Genetic Links Between Hyperactivity and Academic Achievement
29 May, 2007 07:29 pm
Hyperactive behavioral problems consisting of overactivity, impulsivity and inattentiveness are often associated with academic under achievement such that children who display more hyperactive/inattentive behavior problems tend to perform more poorly in math, reading, language and global measures of academic achievement. These associations remain even when intelligence and family demographics are taken into account
The extent to which common genetic and environmental factors operate across hyperactivity and achievement was explored in a large community sample of nearly two thousand 7-year-old twin pairs participating in the Twins Early Development Study (TEDS). TEDS is an ongoing population-based study whose sampling frame includes all twins born in England and Wales in 1994, 1995 and 1996. Both parents and teachers provided ratings of twins’ hyperactive behavior problems (e.g., restlessness, fidgeting, distractibility, impulsivity, and attention span). Academic achievement was based on teacher assessments of English and mathematics skills conducted at the end of the first year of primary school (equivalent to Grade 1 in the US). A measure of general cognitive ability was also included to allow us to control for the effects of intelligence on the association between hyperactivity and achievement. That is, to ensure that the link between hyperactivity and academic outcome was not simply a result of the association between hyperactivity and intelligence.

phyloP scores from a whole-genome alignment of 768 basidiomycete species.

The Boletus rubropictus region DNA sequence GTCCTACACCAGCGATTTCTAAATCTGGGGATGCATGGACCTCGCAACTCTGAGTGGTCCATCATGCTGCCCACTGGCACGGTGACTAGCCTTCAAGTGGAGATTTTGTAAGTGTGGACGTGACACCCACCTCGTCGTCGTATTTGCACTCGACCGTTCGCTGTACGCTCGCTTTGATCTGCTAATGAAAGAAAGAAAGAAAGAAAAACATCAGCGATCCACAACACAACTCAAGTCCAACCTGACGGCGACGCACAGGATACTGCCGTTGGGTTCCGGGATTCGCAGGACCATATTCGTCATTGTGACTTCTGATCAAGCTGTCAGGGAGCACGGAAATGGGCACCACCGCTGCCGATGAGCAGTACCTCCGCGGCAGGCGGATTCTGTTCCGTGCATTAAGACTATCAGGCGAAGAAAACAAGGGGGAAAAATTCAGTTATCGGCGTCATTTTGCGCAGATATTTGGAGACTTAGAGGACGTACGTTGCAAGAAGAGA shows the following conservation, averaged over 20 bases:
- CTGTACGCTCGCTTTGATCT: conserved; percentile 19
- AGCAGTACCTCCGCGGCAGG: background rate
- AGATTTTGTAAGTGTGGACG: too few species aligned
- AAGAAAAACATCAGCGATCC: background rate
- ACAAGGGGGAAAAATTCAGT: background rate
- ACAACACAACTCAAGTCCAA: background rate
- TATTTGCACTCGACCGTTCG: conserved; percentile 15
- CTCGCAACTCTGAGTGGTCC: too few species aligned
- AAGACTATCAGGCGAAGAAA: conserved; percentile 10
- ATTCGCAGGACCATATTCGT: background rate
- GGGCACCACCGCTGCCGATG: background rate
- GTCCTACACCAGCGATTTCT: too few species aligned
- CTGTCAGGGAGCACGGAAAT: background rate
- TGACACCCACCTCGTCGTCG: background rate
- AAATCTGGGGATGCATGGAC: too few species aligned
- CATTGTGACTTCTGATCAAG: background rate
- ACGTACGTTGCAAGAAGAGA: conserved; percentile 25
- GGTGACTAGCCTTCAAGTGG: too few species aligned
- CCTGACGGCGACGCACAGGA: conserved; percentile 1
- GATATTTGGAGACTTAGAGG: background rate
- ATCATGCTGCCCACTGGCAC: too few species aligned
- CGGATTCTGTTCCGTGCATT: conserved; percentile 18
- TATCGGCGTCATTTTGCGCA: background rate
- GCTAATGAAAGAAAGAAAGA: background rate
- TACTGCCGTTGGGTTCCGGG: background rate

Approximately 40 to 50% of the genetic effects on hyperactivity were found to overlap with those on academic achievement. Moreover, it was these overlapping genetic effects that result in the relation between the two behaviors (i.e., genetic factors explained over 80% of the correlation between the hyperactivity and achievement). In other words, the reason why hyperactivity and academic achievement are related is almost entirely due to common genetic influences. The results were similar for both parent and teacher ratings of hyperactivity, for males and females, and for twin pairs in who were in the same and different classrooms. Because academic achievement scores controlled for general cognitive ability, the genetic association between hyperactivity and achievement is not simply a reflection of common genes influencing hyperactivity and intelligence or achievement and intelligence.
The overlapping genetic effects between hyperactivity and achievement could arise two ways. First, it could be that some of the genes that influence hyperactivity also influence academic achievement. However, the association might be less direct. The relation between hyperactivity and achievement could arise indirectly as a result of genes influencing one behavior, which in turn, influences the other. For example, it may be that behaviors associated with hyperactivity, which is genetically influenced, may make it harder for child to learn in the classroom situation.
Whatever the mechanism responsible (i.e., direct or indirect), the finding of substantial genetic overlap between hyperactivity and achievement has important implications for research searching for genes associated with the two behaviors. Given that approximately half of the genetic influences are common to both behaviors, there is a reasonable chance that some of the specific genes found for hyperactivity may also influence academic achievement. Consequently, researchers can use molecular genetic findings about one behavior to inform research about the other.
Saudino, K. J. & Plomin, R. (2007). Why Are Hyperactivity and Academic Achievement Related? Child Development, 78, 972-986.
The Twins Early Development Study (TEDS) is supported by program grant G9424799 from the UK Medical Research Council. Dr. Saudino is supported in part by grant MH062375 from the National Institute of Mental Health.